The vice-presidential debate was not quite as exciting as it billing. Overall, both candidates did what they had to do, their performances confirmed what we knew about them, and the lack of any major blunders means the night will pass quickly from public consciousness.
The expectations of high drama were those that attend an execution. All this past week, Americans were treated to Gov. Sarah Palin’s interview with Katie Couric. Palin’s performance was dreadful; some of her replies were so unintelligible, you wondered if she was speaking in tongues. The confidant, sharp, attacking woman who had mesmerized the nation with her convention speech in St. Paul disappeared, replaced but an uninformed, deer-in-the-headlight, rube. Conservative columnists were questioning whether she should step aside.
Last night, Gov. Palin stopped the bleeding. She was able to answer all the questions or, as she herself said, answer the questions she wanted to answer. I think a candidate, especially a first-time national candidate, gets points when they assert themselves against the moderator and their opponent as Palin did. Her answers tended to be a bit sophomoric: some had details, some had broad strokes, but no answer demonstrated the ability to connect the details to the overarching philosophy of the candidates.
I thought her "aw shucks" demeanor would strike a chord with middle America especially in contrast to Sen. Joe Biden’s more senatorial bearing. My debate-watching partner disagreed: He thought of the debate as an interview or a professional presentation in which homey analogies would never be used. Evidently, he was right and I was wrong. The polls immediately after the debate showed Americans scoring the debate for Biden by 51-39 percent, even though 70 percent said Biden looked like a more typical politician.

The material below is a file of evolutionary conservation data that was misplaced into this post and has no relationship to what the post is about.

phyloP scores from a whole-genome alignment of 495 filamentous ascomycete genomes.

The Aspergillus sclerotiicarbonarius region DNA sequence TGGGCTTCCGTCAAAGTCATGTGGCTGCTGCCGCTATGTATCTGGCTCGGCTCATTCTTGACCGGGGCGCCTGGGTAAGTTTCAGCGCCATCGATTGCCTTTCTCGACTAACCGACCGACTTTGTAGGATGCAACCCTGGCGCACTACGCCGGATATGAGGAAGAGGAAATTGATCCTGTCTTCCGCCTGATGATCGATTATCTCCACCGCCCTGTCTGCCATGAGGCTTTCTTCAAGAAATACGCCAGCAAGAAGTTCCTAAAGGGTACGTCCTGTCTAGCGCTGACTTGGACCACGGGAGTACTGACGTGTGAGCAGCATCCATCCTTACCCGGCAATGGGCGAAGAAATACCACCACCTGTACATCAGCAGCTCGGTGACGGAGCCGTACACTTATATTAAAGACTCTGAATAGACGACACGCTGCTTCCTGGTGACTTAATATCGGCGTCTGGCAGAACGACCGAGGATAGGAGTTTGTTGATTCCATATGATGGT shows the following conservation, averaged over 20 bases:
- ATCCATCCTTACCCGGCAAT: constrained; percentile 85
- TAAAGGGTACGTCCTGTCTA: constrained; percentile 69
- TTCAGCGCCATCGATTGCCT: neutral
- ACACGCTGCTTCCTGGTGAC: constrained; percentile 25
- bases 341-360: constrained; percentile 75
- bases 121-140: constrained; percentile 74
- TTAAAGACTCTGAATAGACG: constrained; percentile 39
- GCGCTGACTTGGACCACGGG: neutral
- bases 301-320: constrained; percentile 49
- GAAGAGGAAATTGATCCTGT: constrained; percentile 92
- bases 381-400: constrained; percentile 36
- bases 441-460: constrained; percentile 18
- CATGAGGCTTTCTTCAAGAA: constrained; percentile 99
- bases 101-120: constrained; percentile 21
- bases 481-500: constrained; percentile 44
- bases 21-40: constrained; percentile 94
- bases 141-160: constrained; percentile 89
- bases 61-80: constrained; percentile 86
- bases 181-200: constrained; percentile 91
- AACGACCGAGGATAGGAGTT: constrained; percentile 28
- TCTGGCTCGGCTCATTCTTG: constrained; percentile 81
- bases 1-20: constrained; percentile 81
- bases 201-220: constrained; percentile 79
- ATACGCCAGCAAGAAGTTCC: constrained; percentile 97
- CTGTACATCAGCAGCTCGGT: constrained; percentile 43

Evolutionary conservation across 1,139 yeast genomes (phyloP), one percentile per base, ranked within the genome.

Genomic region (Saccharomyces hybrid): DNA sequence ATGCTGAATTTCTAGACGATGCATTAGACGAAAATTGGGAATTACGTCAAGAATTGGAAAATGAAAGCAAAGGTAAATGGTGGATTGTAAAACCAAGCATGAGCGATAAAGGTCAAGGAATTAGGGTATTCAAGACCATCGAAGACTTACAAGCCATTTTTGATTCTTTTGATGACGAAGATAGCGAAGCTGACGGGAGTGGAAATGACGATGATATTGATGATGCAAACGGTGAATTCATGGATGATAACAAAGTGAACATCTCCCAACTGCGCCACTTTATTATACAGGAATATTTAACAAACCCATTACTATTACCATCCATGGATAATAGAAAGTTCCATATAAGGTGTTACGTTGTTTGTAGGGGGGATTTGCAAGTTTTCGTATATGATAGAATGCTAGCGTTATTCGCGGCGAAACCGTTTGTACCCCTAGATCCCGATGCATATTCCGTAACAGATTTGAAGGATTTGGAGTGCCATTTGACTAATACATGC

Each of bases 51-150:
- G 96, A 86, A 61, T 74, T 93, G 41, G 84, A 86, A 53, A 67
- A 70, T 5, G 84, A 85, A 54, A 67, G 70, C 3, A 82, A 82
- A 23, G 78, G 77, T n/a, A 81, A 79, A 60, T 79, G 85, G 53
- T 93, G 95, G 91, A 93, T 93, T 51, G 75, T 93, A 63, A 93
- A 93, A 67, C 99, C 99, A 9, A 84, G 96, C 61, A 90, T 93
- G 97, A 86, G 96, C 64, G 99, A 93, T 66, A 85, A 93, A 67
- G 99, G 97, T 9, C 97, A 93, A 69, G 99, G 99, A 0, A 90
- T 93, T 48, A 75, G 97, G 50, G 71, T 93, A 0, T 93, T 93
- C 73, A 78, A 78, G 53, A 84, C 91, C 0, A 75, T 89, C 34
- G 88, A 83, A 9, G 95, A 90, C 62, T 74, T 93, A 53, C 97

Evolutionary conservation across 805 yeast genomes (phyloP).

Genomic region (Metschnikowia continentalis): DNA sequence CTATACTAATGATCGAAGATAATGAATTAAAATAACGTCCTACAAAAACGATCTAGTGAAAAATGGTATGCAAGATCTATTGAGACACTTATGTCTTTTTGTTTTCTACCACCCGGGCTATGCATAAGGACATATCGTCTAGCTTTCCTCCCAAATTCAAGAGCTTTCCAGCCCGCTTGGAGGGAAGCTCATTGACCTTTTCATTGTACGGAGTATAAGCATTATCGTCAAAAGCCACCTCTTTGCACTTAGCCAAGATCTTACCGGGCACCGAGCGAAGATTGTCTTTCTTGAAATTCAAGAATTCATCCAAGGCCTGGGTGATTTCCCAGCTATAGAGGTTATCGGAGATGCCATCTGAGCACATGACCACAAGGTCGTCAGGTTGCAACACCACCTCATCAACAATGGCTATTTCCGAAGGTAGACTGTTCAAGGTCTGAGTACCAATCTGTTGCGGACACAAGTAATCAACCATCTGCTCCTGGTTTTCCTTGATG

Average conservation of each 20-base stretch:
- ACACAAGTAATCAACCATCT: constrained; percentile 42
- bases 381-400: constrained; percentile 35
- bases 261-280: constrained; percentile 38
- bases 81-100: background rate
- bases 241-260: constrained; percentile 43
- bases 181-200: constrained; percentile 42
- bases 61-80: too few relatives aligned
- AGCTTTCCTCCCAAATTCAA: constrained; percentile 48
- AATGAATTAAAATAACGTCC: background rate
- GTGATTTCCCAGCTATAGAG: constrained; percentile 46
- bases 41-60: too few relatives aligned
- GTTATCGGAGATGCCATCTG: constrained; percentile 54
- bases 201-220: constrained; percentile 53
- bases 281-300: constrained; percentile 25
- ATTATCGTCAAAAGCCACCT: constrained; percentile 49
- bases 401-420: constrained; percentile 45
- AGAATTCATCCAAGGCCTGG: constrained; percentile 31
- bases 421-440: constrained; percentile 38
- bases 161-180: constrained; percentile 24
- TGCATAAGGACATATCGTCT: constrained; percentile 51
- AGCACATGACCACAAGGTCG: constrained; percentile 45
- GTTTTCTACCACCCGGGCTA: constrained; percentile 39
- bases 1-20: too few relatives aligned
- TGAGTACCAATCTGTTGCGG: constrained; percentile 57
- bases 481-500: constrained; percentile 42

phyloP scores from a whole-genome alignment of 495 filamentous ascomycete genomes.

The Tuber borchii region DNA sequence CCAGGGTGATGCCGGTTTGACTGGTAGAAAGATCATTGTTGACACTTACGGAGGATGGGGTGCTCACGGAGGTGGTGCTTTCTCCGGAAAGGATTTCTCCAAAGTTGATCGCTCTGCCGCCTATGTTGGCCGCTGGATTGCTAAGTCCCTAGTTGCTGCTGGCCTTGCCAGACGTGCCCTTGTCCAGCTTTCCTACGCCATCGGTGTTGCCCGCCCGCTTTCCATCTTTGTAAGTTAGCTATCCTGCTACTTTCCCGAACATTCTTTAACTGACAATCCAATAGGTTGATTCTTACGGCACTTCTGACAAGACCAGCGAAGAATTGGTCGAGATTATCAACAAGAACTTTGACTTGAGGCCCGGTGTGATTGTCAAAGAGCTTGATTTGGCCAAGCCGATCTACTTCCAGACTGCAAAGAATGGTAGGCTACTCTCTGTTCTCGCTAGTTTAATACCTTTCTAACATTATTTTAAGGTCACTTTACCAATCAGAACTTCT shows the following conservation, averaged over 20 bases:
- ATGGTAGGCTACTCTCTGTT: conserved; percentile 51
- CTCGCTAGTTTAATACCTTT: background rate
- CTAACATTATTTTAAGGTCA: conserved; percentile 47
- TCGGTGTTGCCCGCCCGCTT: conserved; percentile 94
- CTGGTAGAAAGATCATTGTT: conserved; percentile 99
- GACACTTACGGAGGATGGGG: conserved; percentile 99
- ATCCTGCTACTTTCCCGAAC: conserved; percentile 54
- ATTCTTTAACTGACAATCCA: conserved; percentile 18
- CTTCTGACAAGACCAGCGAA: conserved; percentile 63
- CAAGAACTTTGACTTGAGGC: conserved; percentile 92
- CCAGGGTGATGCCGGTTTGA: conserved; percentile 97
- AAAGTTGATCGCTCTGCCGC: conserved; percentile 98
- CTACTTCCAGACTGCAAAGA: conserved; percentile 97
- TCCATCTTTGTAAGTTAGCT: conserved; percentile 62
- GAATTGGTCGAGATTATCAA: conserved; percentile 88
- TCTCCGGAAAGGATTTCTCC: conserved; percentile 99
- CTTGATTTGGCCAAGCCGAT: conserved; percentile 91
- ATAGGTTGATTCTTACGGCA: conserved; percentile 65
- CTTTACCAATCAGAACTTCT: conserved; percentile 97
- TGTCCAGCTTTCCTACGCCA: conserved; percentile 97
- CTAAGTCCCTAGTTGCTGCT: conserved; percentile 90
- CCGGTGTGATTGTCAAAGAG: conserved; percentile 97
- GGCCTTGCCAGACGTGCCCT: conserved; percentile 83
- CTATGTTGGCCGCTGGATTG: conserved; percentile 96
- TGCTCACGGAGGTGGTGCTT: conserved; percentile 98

Biden did what he had to do, and what may have been very difficult for him. His job was to not make news. The Democrats have benefitted from the renewed focus on the economy in the past two weeks and they did not want any story line to take away from that focus. The big political news yesterday was the McCain campaign’s decision to pull out of Michigan and the big news today is the vote in the House of Representatives on the revised Bailout package. Those are both good story lines, with longer legs, than a good debate performance by the undercard.
Both Palin and Biden will spend much of this last month of the campaign in small towns in swing states. Both are extremely likable people who will do well. Both will be used to whip up the base as well. Palin redeemed her political career last night if not her chances at becoming vice-president. The McCain camp still needs a game-changer and it is difficult to see where or what that could be.
Michael Sean Winters